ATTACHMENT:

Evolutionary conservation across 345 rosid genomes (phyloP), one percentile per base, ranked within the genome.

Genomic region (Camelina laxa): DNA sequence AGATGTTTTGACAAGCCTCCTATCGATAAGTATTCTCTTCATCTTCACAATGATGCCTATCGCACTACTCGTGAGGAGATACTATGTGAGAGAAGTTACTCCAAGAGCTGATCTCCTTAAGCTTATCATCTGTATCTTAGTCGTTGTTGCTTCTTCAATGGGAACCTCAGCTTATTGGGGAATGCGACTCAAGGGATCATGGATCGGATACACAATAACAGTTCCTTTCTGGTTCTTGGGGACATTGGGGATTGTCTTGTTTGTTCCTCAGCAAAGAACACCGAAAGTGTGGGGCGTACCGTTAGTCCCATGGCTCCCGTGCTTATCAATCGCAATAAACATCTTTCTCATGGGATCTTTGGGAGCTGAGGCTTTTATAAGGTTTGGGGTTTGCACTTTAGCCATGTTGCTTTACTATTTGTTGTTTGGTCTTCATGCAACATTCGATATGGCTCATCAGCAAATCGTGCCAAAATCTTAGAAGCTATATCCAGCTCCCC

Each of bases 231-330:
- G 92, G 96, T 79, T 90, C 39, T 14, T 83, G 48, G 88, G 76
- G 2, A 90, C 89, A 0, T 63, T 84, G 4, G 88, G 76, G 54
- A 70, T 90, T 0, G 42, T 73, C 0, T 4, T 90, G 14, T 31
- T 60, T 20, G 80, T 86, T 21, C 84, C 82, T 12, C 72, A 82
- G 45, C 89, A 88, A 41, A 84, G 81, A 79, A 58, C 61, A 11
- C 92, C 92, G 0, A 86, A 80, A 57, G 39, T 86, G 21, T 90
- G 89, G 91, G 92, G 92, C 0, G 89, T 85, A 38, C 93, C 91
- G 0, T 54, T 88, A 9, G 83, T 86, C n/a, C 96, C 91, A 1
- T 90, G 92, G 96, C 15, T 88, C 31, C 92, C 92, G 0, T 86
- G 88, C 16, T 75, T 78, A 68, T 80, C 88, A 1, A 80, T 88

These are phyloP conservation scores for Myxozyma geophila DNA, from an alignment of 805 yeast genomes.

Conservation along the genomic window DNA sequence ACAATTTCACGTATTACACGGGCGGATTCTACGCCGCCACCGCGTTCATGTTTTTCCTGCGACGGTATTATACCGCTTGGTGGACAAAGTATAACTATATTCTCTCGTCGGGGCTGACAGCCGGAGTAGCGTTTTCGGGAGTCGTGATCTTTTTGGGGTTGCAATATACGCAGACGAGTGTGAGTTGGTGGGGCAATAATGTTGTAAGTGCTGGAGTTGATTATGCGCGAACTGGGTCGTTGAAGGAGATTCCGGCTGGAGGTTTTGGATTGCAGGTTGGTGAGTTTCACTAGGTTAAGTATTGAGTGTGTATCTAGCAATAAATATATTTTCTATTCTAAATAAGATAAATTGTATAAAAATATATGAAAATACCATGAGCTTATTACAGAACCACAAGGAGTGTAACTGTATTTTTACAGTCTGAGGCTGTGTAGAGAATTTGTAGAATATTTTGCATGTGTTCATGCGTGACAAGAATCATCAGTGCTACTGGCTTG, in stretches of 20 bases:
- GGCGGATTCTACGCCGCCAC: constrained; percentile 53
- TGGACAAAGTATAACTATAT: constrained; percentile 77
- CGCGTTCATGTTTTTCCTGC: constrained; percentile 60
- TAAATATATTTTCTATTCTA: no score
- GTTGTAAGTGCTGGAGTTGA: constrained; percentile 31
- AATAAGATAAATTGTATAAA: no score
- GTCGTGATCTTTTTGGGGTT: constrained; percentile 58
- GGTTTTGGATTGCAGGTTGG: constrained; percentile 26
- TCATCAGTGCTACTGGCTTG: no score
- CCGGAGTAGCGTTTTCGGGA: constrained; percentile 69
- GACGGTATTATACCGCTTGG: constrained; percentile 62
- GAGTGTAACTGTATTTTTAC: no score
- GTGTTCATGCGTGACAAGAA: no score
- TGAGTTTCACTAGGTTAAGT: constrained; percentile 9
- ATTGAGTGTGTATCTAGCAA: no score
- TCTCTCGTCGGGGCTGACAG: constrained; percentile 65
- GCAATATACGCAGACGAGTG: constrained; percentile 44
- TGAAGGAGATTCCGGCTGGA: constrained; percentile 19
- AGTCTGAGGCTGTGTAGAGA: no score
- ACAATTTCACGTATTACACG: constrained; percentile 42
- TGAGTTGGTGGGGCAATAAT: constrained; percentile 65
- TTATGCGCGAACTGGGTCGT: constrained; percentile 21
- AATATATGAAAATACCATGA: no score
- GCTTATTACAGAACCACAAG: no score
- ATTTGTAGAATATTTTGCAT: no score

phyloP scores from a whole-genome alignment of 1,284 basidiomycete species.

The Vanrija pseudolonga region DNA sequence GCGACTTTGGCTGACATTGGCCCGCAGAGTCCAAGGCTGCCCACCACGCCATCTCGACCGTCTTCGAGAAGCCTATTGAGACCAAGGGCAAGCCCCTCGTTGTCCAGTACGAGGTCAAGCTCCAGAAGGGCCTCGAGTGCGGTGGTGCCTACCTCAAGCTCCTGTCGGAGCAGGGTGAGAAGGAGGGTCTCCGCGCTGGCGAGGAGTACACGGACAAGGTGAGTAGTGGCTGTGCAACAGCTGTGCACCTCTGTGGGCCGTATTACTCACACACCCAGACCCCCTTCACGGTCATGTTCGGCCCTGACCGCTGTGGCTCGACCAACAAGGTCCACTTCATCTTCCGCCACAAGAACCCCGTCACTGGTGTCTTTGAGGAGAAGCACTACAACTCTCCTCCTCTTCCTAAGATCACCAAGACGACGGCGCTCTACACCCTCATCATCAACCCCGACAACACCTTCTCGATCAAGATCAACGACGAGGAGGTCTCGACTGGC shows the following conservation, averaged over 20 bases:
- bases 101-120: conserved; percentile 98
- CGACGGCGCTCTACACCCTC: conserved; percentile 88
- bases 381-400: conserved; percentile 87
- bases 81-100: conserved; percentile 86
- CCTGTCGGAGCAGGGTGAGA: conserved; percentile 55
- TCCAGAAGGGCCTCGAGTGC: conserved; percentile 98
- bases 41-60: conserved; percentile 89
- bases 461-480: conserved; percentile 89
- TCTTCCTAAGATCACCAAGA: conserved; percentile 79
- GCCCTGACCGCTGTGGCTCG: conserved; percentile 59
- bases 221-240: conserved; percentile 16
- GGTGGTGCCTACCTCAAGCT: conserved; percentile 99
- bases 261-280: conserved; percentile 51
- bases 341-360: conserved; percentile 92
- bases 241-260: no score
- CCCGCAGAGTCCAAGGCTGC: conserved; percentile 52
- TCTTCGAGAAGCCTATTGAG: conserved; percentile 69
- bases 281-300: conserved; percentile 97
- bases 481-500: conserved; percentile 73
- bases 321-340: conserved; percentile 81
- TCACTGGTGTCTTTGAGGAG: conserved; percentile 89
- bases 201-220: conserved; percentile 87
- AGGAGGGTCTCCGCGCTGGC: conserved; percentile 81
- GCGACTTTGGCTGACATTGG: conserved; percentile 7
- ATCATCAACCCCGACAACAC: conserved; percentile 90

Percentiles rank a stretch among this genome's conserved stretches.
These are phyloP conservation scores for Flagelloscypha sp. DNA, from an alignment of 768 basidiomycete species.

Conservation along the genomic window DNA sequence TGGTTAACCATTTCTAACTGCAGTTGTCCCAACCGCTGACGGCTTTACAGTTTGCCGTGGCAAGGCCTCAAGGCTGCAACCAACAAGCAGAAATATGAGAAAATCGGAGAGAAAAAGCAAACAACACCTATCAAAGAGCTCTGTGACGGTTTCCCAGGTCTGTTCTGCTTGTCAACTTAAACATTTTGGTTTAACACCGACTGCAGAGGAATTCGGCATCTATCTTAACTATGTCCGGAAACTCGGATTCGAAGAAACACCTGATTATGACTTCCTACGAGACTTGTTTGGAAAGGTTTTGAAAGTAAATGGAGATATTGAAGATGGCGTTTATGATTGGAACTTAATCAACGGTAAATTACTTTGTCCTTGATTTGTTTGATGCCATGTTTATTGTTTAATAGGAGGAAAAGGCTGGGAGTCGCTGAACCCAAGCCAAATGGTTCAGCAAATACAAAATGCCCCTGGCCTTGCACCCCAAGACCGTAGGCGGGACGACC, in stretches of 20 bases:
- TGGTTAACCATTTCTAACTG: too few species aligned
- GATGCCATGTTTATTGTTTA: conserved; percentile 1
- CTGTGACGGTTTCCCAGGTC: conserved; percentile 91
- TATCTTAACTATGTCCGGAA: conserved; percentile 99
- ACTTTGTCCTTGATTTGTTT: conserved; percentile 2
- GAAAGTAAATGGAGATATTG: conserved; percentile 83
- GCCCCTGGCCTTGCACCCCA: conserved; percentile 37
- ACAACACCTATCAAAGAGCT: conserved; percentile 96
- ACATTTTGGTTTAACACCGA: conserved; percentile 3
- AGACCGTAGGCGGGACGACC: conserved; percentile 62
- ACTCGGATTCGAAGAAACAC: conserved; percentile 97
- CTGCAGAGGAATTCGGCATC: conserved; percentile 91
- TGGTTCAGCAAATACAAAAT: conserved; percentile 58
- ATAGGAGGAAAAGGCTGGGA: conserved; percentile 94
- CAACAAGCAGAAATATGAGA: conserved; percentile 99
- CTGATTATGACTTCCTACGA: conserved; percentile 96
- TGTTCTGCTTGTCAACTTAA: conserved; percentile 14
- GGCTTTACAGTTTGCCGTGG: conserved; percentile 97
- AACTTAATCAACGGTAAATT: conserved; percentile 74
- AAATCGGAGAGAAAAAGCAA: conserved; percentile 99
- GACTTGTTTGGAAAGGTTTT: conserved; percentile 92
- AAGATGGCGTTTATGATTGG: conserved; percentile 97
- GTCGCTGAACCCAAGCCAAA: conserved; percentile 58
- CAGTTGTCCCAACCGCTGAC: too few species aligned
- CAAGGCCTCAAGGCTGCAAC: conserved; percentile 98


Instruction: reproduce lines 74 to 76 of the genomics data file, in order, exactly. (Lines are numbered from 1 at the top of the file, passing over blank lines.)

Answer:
- TATCTTAACTATGTCCGGAA: conserved; percentile 99
- ACTTTGTCCTTGATTTGTTT: conserved; percentile 2
- GAAAGTAAATGGAGATATTG: conserved; percentile 83